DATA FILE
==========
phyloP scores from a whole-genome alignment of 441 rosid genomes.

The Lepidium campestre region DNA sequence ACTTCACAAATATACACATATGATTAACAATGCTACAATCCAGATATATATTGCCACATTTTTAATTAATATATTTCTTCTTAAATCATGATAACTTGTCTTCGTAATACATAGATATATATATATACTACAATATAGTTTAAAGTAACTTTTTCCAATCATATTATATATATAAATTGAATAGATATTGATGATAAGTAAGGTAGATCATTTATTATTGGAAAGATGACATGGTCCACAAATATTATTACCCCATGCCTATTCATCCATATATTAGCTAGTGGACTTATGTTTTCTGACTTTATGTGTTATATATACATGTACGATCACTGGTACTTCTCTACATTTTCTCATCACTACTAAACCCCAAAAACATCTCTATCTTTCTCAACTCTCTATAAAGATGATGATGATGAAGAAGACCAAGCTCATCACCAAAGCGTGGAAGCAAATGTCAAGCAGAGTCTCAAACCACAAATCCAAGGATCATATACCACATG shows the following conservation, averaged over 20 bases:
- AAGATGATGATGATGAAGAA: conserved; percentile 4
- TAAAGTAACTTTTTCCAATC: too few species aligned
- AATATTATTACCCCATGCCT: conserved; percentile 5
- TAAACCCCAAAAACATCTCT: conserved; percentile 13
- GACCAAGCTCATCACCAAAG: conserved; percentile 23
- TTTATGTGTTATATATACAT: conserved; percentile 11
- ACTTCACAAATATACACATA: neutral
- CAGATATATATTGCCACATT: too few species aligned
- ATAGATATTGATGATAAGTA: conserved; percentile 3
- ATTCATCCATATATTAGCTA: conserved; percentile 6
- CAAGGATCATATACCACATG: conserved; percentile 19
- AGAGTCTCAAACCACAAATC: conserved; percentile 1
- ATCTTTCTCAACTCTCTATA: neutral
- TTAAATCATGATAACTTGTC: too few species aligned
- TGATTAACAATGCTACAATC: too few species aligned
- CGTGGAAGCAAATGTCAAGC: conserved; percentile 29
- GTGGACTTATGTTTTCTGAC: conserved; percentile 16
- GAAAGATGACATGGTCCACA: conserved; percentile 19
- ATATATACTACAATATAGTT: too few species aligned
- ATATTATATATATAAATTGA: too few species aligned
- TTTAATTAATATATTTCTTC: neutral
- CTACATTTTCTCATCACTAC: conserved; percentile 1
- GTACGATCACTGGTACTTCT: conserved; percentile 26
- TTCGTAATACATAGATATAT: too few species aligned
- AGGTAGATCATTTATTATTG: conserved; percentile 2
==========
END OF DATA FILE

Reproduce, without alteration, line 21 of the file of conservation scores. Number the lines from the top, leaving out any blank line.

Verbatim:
- ATATATACTACAATATAGTT: too few species aligned